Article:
Naznin Shroff walked through the technical side. She mentioned that soft skills are important for IT staff because managing to metrics is a big change for business users. Cisco’s data
warehouse went through a number of incremental updates, and each update was considered done – not at deployment – but at adoption. Their data warehouse loads 400k rows per night and
peaks at 4k unique users generating about 75k queries per month – according to some well presented “platform adoption” statistics. I thought I heard her say “buzz
check” to gauge adoption, but it was likely “pulse check.” I think I prefer “buzz check” – how excited are your customers?

Thursday – Where To Now BI?

Claudia Imhoff walked us around the challenges facing BI – the accelerating explosion of unstructured and real time data and the requirements for more than tactical analytics – data
analytics, content analytics, and event analytics. User expectations set up by the Web 2.0 applications of today and tomorrow will drive discovery, search, sharing, and collaboration requirements.
She drew ever-tighter circles around a core “decision framework” as she cataloged the different channels, timeframes, and types of users that will need to be served in the future. It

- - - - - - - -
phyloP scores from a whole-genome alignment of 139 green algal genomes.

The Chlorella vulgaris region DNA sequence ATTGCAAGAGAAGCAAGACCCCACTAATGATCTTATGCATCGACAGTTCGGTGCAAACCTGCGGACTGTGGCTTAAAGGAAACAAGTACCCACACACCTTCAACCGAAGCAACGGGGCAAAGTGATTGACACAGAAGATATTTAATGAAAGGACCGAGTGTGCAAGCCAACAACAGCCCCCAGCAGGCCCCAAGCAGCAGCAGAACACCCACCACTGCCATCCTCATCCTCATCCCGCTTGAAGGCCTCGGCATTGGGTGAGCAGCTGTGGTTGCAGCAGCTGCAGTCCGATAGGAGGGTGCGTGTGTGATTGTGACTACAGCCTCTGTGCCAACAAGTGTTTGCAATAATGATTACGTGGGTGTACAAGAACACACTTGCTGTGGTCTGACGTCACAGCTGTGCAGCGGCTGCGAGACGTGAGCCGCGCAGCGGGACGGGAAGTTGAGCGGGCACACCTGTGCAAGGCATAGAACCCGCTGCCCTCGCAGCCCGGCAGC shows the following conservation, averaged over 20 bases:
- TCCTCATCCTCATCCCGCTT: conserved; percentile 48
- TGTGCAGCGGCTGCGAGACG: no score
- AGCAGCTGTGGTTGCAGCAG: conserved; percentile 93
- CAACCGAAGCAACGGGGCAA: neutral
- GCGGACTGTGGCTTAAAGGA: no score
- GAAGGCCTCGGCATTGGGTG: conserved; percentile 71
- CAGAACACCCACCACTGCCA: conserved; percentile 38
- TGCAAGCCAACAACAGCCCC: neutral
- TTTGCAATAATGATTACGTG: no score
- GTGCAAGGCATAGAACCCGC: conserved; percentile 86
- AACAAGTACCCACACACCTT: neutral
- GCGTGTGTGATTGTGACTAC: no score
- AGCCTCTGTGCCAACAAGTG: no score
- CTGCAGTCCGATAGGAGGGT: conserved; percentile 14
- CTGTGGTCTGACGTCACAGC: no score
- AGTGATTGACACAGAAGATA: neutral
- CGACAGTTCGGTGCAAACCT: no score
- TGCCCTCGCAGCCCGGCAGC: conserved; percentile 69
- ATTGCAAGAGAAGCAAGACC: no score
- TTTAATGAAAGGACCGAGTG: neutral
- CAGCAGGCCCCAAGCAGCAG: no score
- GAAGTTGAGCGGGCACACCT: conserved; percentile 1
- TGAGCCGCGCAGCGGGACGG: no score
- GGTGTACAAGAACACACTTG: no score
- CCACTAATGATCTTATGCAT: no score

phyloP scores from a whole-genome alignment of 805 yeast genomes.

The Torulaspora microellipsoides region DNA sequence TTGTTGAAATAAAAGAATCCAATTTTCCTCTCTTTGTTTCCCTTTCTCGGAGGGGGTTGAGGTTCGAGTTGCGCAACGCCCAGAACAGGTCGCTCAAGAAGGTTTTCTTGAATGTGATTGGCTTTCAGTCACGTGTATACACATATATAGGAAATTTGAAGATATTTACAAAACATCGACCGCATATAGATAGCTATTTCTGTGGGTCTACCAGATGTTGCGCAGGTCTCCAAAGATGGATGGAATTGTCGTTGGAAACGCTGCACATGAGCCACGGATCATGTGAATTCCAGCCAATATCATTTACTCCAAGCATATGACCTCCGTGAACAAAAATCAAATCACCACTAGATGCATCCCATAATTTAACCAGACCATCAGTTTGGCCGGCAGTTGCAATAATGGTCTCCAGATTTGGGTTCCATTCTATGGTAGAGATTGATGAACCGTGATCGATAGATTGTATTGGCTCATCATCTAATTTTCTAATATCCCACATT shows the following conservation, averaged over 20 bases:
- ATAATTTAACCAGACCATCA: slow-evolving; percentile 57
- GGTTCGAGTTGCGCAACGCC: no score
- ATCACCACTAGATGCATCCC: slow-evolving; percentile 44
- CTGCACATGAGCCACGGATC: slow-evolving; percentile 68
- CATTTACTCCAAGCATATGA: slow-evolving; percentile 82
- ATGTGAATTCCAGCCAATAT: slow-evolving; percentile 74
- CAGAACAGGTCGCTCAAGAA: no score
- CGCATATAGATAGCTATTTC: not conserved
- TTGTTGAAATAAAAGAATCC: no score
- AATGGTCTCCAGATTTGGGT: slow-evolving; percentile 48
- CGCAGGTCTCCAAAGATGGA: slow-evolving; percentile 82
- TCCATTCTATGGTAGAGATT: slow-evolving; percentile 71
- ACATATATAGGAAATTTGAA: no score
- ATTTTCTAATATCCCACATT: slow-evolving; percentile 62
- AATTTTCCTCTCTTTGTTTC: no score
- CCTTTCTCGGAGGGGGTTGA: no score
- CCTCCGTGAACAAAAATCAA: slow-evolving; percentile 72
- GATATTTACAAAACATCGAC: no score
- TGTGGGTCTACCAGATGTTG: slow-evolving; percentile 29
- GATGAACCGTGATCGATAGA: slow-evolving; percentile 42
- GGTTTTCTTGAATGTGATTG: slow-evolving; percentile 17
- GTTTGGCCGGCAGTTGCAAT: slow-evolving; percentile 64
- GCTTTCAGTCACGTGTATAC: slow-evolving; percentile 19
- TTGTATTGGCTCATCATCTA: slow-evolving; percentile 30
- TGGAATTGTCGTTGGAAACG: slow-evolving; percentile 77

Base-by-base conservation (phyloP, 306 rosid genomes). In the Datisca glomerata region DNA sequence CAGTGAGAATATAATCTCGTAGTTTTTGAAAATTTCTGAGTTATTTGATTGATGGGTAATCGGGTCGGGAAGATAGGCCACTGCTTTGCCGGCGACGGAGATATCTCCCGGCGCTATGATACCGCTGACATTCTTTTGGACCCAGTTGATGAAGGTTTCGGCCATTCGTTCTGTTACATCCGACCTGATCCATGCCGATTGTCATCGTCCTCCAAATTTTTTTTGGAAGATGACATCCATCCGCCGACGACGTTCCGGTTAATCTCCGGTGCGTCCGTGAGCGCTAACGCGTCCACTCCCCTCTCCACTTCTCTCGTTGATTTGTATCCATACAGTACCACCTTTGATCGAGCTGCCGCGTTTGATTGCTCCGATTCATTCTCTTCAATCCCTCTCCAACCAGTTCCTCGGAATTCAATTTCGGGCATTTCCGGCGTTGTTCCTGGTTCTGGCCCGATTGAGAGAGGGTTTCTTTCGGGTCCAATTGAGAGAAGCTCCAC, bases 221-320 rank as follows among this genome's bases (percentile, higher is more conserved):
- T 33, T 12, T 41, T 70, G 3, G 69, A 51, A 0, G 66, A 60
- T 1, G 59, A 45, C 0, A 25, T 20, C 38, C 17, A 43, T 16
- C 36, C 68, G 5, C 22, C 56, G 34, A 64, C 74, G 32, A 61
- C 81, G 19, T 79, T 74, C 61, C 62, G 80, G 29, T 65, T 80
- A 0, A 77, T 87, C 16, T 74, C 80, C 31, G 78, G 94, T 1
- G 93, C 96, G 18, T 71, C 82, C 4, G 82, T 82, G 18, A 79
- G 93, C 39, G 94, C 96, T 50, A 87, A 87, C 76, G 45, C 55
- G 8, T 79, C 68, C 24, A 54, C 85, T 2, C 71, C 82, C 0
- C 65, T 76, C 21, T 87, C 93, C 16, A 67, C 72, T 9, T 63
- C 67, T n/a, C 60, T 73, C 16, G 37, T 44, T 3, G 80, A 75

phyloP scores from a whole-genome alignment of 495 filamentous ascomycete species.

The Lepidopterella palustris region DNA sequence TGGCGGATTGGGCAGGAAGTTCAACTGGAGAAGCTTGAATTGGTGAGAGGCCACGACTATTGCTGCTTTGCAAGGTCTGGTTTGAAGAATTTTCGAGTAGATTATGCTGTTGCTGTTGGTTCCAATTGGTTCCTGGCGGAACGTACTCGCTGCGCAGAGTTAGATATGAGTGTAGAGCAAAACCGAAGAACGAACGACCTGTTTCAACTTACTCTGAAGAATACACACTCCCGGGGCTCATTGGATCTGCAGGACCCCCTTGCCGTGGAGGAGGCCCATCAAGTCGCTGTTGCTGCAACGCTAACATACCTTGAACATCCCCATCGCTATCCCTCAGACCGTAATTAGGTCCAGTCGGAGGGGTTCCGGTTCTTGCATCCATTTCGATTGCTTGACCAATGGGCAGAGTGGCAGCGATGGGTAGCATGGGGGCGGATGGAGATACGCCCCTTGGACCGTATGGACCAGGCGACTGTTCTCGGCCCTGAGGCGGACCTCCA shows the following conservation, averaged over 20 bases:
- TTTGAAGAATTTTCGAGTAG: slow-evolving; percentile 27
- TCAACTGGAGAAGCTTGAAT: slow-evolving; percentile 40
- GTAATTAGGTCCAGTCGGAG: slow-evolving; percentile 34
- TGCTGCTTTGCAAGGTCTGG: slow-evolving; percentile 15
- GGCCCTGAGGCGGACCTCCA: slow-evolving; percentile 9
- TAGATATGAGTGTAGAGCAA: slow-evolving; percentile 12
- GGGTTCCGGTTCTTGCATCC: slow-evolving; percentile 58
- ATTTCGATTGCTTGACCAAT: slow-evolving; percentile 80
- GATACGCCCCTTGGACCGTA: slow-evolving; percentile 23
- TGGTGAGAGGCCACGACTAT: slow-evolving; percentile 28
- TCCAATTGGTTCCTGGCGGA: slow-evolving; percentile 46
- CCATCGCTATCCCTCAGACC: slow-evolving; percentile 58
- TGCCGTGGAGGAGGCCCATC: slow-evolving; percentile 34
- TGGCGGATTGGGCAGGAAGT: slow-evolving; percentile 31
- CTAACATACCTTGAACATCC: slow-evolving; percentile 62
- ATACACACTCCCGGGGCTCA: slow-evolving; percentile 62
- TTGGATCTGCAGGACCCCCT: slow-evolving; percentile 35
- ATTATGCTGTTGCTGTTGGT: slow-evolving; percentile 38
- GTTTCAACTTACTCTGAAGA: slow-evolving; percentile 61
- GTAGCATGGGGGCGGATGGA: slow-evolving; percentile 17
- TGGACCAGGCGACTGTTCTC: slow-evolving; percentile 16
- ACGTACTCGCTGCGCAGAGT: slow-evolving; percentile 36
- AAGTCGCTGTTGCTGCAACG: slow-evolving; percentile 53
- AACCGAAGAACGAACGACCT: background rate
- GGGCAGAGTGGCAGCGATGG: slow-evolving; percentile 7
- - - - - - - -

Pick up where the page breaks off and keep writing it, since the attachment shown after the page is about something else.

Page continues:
was left to Colin White to fill in the “decision framework” and he did a great job clearly defining and relating the components. The individual diagrams were familiar to anyone who
attended any classes in the Operational BI track, and it was revealing to hear the thinking that went into the entire architecture. Colin was quite an energetic speaker; I talked to the video
cameraman following the keynote and he said the usual visual and verbal cues weren’t enough to keep up; he also relied on his years of semi-pro football experience to keep the camera centered
on Colin’s jersey numbers.

Technical Content
Systems Thinking

David Wells and Mark Peco introduced the application of systems thinking to business intelligence for three half-day courses. Systems thinking looks at each action as part of a system and is
characterized by flow charts that include feedback loops to reflect the reality of side effects. In a typical TDWI moment, this innovative approach to BI was validated when one of the attendees
shared his “real world” experiences applying systems thinking to his BI environment. As David Wells puts it: “Learning from each other is at least as good as learning from
me.” By the end of the third class, I got the feeling that this was indeed a valuable new technique for devising, documenting, and evaluating strategy. I can think of a couple of departments
that would have done a far better job supporting each other with their interactions plotted using systems thinking and feedback loops instead of cascading strategic goals. These systems thinking
models highlight the areas with the highest potential for growth and risk – exactly where we want measurements.

Data Governance Workshop

Robert S. Seiner compressed a lot of material and a few good anecdotes into a three-hour morning session. He won the EULA award for the most words on a PowerPoint slide, but his message was very
much about process and method, not rigid specifics. Things moved along quickly for a data governance neophyte like me, but judging by the questions from the crowded room, Bob was in the zone. He